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Odori: The World of Kabuki Dance - Artist Bios

Fujima Shôgo was born into a family of professional nihon buyoh dancers, and trained by his mother Fujima Shōhō. His first stage appearance was when he was only three years old and took a professional name in 1985, at the age of 25. He also has a degree in performing arts from Tamagawa University, and toured to London and the Edinburgh Fringe. He has been teaching and performing nihon buyoh for over two decades, touring internationally to Thailand, China, Belgium and Denmark (working with Eugenio Barba), Poland, and England. Fujima Shōgo is also a founding member of "Ko-no-Kai" a group consisting of male professional nihon buyoh dancers from a mix of the major buyoh schools/traditions. The group does contemporary choreographies based on buyoh forms often using contemporary music and has recently won a national award. See: www.konokai.com for examples of this work.

IZUMI Tokuho - performer
Izumi Tokuho's first stage appearance was when he was three years old and took his professional name in 1985 at the age of 16. He became a licensed teacher when he was 19 and has been producing and performing in dance concerts for the past 20 years. He has won multiple awards from the Japanese Classical Dance Association for his teaching and performing. Tokuho specializes in onnagata or female roles and is a member of "Ko-no-Kai" with Fujima Shôgo.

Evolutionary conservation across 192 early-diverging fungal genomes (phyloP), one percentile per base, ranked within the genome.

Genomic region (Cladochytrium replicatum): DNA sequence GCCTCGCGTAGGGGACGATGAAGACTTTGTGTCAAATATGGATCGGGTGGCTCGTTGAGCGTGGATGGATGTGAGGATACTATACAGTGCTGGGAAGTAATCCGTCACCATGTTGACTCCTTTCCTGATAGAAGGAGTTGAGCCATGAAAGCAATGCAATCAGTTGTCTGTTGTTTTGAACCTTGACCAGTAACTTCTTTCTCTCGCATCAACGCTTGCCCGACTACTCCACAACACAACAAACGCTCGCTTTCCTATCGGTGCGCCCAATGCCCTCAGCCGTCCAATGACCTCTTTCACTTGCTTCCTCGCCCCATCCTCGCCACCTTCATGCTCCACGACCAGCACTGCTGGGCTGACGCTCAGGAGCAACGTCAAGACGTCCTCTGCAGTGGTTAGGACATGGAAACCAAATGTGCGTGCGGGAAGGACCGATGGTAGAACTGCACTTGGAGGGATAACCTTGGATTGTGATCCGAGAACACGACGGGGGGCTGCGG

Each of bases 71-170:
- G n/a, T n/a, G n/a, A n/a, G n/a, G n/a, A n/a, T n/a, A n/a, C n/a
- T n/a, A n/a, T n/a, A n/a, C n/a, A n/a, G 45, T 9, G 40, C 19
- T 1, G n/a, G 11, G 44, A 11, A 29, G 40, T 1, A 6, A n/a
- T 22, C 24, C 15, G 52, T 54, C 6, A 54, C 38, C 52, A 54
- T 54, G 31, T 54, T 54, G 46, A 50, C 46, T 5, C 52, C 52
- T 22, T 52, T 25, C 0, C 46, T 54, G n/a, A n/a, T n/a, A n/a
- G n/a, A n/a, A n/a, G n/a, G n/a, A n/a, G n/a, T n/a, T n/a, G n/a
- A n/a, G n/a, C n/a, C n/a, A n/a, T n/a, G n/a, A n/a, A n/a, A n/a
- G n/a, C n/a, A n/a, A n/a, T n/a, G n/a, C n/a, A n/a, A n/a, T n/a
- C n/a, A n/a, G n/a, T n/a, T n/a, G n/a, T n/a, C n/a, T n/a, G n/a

FUJIMA Monyo - performer
Fujima Monyo was born into a professional nihon buyoh family had his first performance at age 12, training under the late master Fujima Monjuro, taking a professional name in 1982 and receiving a master teacher license in 1992. He performs regularly and has won awards from the National Japanese Classical Dance Association.

Dr. Julie Iezzi - guest scholar and lecture demonstration
Dr. Julie A. Iezzi is an Associate Professor in the University of Hawai'i Dept. of Theatre and Dance, where she primarily teaches Japanese and contemporary Asian theatre, and directs English-language kyogen and kabuki productions. She has spent more than 14 years studying traditional theatre and musical forms in Japan, performing in both the US and Japan as an actor and musician. Her kabuki and kyogen translations have been performed in Hawaii and Maryland, and published in the Asian Theatre Journal and the Kabuki On Stage Series (University of Hawaii Press). Her research interests range from Meiji Japan performing arts to narrative theatre traditions throughout Asia, and she is currently working on a bilingual dvd of tokiwazu, a traditional narrative genre used in kabuki.